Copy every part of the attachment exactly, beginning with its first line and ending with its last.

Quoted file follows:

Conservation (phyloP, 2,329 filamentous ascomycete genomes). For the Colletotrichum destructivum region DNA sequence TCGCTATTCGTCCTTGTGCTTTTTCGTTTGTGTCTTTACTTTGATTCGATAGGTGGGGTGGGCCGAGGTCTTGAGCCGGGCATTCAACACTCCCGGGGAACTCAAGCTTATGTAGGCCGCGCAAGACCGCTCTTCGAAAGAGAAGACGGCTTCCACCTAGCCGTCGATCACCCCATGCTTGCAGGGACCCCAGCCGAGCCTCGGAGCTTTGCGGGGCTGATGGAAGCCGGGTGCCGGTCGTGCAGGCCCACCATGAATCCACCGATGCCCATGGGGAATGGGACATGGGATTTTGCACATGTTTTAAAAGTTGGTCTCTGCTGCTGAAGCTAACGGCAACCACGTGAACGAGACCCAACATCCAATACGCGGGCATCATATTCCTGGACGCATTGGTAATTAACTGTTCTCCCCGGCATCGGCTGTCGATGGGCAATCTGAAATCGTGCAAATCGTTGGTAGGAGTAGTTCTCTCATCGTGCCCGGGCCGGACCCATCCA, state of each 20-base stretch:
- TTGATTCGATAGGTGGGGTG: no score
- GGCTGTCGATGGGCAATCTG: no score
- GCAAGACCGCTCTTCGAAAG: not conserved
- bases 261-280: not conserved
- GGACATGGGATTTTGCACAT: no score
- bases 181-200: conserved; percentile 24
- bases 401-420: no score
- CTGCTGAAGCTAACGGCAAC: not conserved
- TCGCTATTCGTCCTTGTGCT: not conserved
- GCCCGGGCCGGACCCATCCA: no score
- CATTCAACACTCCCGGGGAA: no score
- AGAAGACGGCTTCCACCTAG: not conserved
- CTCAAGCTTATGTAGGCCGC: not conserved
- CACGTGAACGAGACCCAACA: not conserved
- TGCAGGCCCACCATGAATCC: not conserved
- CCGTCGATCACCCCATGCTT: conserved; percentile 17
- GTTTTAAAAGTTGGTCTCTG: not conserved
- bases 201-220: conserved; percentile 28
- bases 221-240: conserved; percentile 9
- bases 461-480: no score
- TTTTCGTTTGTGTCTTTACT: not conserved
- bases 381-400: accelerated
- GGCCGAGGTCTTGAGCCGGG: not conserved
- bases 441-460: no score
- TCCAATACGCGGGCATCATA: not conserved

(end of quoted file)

Conservation (phyloP, 2,329 filamentous ascomycete genomes). For the Colletotrichum destructivum region DNA sequence TCGCTATTCGTCCTTGTGCTTTTTCGTTTGTGTCTTTACTTTGATTCGATAGGTGGGGTGGGCCGAGGTCTTGAGCCGGGCATTCAACACTCCCGGGGAACTCAAGCTTATGTAGGCCGCGCAAGACCGCTCTTCGAAAGAGAAGACGGCTTCCACCTAGCCGTCGATCACCCCATGCTTGCAGGGACCCCAGCCGAGCCTCGGAGCTTTGCGGGGCTGATGGAAGCCGGGTGCCGGTCGTGCAGGCCCACCATGAATCCACCGATGCCCATGGGGAATGGGACATGGGATTTTGCACATGTTTTAAAAGTTGGTCTCTGCTGCTGAAGCTAACGGCAACCACGTGAACGAGACCCAACATCCAATACGCGGGCATCATATTCCTGGACGCATTGGTAATTAACTGTTCTCCCCGGCATCGGCTGTCGATGGGCAATCTGAAATCGTGCAAATCGTTGGTAGGAGTAGTTCTCTCATCGTGCCCGGGCCGGACCCATCCA, state of each 20-base stretch:
- TTGATTCGATAGGTGGGGTG: no score
- GGCTGTCGATGGGCAATCTG: no score
- GCAAGACCGCTCTTCGAAAG: not conserved
- bases 261-280: not conserved
- GGACATGGGATTTTGCACAT: no score
- bases 181-200: conserved; percentile 24
- bases 401-420: no score
- CTGCTGAAGCTAACGGCAAC: not conserved
- TCGCTATTCGTCCTTGTGCT: not conserved
- GCCCGGGCCGGACCCATCCA: no score
- CATTCAACACTCCCGGGGAA: no score
- AGAAGACGGCTTCCACCTAG: not conserved
- CTCAAGCTTATGTAGGCCGC: not conserved
- CACGTGAACGAGACCCAACA: not conserved
- TGCAGGCCCACCATGAATCC: not conserved
- CCGTCGATCACCCCATGCTT: conserved; percentile 17
- GTTTTAAAAGTTGGTCTCTG: not conserved
- bases 201-220: conserved; percentile 28
- bases 221-240: conserved; percentile 9
- bases 461-480: no score
- TTTTCGTTTGTGTCTTTACT: not conserved
- bases 381-400: accelerated
- GGCCGAGGTCTTGAGCCGGG: not conserved
- bases 441-460: no score
- TCCAATACGCGGGCATCATA: not conserved